Rationale behind rationing

Amidst the cave drawings and plethora of bikini-clad beauty queens, the Troglopundit has touched on an important issue in the upcoming health care debate (such that one exists) and offered a nice rebuke of David Leonhardt's most recent column in the New York Times.

Anyway, when we Righties complain that nationalized health care will lead to “rationing,” we might as well be complaining that Autumn will lead to Winter. In an economic sense, rationing is happening already. Always has been, and always will be.

The real argument in health care isn’t whether there will be rationing, but how that rationing will be done. I’d prefer more of an “I, Pencil” approach. Nationalized medicine proponents like Leonhardt prefer to substitute nests of government cubicles infested with a few thousand white-collar workers.

Exactly right. Rationing exists naturally as part of the free market, but it is important that it is done by the free market and not by government. In my mind, rationing as described by Leonhardt in the opening paragraphs of his column is dead on. Rationing in this sense is a painless (relatively speaking) function of supply and demand.

Where Leonhardt - and other proponents of universal health care - goes wrong is in making the leap to government handing out the rations. I do not dispute, and indeed I know of no rational person who does, the need to modernize our medical records and do a better job of identifying procedures and treatments that actually work. The difference is in who makes those decisions.

A truly independent review panel that evaluates procedures is a good thing, but if we use that as the only guide to treatment are we not running the risk of stifling innovation? Currently, we have doctors over-medicating and over-testing to avoid lawsuits. Do we really want to risk swinging too far the other way?

Transparency and information on quality and efficacy can only help our health care system, but the ultimate decision as to how that information is used must be in the hands of the patient and their doctor.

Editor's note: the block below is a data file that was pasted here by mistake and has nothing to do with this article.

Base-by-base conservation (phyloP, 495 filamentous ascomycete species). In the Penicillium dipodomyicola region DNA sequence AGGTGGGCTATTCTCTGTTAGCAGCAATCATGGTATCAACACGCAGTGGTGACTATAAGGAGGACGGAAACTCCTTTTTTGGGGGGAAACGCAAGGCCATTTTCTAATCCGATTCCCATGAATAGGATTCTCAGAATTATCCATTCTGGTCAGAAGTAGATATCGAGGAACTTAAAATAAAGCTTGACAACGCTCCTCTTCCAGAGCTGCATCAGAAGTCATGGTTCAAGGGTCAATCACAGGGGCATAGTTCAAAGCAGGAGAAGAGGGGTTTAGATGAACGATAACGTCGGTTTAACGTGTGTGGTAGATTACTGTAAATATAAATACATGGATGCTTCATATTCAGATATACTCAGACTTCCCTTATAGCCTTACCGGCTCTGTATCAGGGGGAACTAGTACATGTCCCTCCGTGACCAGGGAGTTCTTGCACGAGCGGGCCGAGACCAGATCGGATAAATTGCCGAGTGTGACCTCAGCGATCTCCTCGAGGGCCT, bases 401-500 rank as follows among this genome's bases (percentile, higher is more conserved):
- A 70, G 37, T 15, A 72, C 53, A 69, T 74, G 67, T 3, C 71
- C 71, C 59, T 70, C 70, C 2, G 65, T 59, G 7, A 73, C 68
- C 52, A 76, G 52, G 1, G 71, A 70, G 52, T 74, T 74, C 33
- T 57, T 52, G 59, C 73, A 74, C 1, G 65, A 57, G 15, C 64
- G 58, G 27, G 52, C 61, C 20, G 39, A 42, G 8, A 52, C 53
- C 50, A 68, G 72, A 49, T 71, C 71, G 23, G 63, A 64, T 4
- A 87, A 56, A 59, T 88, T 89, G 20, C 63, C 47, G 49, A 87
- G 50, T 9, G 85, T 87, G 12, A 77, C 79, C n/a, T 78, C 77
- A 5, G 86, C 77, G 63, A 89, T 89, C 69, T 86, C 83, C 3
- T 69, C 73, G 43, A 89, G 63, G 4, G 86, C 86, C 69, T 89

Also, to quibble with Mr. Leonhardt on semantics, when those of us on the right argue against government rationing it is not because we oppose paying for effective treatments. It is because we recognize that in "the process of allocating scarce resources" the United States economy can ill-afford to pay for all medical treatments for all of our people in a government-run system. One need only to look at the looming fiscal crisis of Medicare and Social Security to see the demographic writing on the wall.

Once we reach the point at which we cannot pay for all of our health care needs, rationing - in the sense of deciding who and what will be covered - must take place. In this type of rationing, health care as a "right" goes out the window and cold number-crunching comes into play. Put bluntly, does the 85 year old woman get knee replacement surgery? What about the 88 year old man that needs a new hip? Nope. They don't get the procedure. It doesn't matter about the technique at that point, all that matters is the bottom line.

Individuals may be content to make that decision for themselves. Patients can refuse treatment at any time. What I think no one is prepared to do is turn that decision over to a government agency or bureaucrat.